A couple of those pictures are from my Starbird´s box and my own Intruder.

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    1. Probably - I'm not sure where they originated as they were e-mailed to me. Hope it's okay that I used them.

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    2. It´s Ubercool!
      Here is another link, for a better shot of the Starbird: http://www.flickr.com/photos/darth_pollo/3409974065/

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  11. Not only was the Star Bird a fantastic toy, it could be used as an instrument in experimental analogue porta studio electronic music!

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  12. I loved this. As much as I loved my toys that were based on TV/Movie franchises (Star Trek, Space 1999, Star Wars in particular), my favourite toys were the ones that let me tell the story like the Star Bird or my all time fave the Micronauts.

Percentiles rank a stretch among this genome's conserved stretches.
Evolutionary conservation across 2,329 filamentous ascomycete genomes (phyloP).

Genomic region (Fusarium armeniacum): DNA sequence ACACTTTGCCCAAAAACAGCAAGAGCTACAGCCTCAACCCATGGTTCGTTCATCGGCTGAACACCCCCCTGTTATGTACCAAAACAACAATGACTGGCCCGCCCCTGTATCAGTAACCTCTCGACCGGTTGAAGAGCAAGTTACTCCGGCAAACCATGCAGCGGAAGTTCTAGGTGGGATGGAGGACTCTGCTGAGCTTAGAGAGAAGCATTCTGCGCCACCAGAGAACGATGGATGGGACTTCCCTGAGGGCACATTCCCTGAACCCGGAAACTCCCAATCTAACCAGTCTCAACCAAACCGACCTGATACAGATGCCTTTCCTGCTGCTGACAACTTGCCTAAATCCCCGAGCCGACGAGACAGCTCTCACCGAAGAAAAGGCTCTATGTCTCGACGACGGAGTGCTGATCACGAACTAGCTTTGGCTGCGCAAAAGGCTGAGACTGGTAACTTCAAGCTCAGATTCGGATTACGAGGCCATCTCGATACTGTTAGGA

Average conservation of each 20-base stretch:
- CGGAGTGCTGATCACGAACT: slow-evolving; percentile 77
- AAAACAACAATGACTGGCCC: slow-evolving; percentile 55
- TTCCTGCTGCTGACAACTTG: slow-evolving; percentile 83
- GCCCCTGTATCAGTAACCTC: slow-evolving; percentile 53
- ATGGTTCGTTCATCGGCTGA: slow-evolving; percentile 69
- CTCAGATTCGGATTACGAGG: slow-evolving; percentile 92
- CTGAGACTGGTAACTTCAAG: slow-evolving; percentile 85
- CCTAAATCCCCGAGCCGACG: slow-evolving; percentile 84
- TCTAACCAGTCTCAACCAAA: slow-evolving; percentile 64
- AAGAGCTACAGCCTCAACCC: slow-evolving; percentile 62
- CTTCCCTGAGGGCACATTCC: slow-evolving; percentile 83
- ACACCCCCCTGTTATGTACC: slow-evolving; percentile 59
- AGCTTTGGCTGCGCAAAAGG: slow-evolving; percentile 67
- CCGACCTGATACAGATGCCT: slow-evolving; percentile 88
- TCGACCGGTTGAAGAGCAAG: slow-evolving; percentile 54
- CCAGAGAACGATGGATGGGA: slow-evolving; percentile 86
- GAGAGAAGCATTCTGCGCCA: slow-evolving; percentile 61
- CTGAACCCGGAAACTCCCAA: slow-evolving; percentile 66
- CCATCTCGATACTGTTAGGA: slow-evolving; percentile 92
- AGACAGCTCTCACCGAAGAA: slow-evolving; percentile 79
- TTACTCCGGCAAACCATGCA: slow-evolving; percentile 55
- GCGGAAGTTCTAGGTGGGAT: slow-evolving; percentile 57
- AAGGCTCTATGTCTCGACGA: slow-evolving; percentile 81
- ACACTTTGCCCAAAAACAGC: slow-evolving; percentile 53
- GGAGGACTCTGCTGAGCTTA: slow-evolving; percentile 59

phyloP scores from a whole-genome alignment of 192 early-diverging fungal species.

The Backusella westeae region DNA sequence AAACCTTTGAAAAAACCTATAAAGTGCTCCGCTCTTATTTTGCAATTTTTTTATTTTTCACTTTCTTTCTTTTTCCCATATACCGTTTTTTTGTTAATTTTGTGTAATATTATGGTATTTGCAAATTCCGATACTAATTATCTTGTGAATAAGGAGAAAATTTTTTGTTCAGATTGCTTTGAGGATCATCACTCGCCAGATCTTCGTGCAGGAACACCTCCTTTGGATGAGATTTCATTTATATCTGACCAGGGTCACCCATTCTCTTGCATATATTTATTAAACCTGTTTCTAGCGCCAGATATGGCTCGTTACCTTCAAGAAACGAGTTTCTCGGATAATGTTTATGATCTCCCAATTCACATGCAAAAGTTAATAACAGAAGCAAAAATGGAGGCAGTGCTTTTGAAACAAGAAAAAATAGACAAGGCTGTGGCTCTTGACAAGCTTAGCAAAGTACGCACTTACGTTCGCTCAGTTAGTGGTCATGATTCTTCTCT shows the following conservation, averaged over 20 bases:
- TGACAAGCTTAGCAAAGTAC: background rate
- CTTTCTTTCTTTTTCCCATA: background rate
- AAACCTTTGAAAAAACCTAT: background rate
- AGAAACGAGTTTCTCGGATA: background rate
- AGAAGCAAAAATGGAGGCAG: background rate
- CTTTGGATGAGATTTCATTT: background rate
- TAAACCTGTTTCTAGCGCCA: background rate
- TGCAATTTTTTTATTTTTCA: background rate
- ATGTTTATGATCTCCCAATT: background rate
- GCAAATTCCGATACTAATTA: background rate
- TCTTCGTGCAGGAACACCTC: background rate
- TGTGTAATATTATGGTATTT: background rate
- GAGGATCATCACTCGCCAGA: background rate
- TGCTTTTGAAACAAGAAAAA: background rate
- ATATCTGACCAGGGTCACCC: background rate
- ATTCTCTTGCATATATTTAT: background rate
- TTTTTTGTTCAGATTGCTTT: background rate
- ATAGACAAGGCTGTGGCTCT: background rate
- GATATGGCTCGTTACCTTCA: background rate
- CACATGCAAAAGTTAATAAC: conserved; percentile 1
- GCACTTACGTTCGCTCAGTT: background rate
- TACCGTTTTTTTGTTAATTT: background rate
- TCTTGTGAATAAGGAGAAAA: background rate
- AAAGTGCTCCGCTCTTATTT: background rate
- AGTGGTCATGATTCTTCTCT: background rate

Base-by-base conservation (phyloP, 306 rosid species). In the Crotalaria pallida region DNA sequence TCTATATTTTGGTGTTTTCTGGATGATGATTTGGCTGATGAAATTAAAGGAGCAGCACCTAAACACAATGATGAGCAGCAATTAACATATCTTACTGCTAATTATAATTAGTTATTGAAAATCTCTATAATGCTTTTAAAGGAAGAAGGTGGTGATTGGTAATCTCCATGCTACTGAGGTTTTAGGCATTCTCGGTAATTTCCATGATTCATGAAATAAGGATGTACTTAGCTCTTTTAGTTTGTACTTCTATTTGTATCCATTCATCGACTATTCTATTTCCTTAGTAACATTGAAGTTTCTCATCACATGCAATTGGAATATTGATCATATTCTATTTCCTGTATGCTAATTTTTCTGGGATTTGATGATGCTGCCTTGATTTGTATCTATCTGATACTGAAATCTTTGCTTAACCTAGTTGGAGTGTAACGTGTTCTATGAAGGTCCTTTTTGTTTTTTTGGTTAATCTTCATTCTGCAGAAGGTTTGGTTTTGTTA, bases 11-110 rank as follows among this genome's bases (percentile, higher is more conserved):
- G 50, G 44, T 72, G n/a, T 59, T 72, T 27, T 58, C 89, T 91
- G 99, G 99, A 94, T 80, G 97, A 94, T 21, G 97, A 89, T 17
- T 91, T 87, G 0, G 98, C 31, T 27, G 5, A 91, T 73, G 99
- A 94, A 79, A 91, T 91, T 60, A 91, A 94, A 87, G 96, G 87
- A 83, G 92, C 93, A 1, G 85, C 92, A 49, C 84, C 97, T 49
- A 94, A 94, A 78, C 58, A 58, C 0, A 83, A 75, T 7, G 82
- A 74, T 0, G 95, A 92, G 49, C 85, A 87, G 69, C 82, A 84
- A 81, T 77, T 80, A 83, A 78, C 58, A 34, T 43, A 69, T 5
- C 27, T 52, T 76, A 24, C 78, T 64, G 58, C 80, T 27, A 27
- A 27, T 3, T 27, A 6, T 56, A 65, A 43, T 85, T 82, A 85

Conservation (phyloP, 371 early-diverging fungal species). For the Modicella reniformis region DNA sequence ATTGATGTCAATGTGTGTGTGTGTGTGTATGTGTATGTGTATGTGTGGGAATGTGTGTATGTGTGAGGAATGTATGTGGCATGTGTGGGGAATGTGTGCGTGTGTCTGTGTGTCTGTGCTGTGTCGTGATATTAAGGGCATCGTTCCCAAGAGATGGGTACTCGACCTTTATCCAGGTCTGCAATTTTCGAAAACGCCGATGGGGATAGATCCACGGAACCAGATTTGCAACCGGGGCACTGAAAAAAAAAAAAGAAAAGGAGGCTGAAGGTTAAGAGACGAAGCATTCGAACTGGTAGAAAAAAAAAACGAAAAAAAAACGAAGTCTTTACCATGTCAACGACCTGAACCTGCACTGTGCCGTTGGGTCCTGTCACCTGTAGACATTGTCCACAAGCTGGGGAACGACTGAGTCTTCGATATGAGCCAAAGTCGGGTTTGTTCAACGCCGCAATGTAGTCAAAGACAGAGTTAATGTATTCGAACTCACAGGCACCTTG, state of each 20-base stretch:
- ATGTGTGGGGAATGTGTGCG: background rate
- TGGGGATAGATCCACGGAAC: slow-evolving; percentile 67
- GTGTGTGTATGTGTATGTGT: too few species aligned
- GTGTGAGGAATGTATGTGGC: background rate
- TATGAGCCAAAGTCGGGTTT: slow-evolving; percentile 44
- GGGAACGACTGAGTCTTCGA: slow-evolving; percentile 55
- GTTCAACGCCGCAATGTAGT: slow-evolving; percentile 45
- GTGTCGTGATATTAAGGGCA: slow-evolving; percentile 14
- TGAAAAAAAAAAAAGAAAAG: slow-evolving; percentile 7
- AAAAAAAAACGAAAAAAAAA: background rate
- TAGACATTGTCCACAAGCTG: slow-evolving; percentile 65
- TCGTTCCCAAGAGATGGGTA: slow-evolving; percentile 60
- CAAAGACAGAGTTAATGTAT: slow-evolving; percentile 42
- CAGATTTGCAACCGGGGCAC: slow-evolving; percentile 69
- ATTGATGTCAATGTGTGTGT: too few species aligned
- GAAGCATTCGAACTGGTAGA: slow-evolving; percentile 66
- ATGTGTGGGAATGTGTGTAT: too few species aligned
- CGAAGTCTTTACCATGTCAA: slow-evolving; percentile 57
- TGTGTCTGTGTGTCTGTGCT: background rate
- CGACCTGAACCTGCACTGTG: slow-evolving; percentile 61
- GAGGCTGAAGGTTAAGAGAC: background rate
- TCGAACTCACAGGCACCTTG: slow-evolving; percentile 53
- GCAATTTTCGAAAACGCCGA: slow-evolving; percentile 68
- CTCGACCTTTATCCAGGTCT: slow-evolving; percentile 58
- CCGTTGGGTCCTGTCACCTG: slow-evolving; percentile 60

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    1. Yes, Star Bird ranks up there, and the Micronauts have to rank high as well.
      Another wonderful offering from MB Electronics with a similar theme was the programmable crawler, Big Trak.

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    2. Yes,please, an entry (in fact they deserve a whole serie) for Micronauts!! Commander Arcturus Rann the Space Glider, Acroyear, the Time Travelers... And I even had a (thanks google) Galactic Cruiser!

      Please one entry for them!!!

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  13. You're not going to believe this,but I swear it's true.Last month while taking Christmas stuff down from the attic,I came across a "Mystery Box".Now, I'm fully aware that I stashed old toys from my childhood and they've traveled with me over the years,but I had no idea what a surprise this box would contain:A Starbird,a Big Trak, ROM the Space Knight,and a Fat Wheels R/C jeep.After putting batteries in all 4 I was STUNNED to find they all worked perfectly!They all went under my tree for the holiday season,and delighted everyone except my daughter who dismissed them as "boy toys".I'm guessing they were all Christmas'79 or '80 gifts and I also remember getting ALIEN so he must be lurking in the rafters somewhere!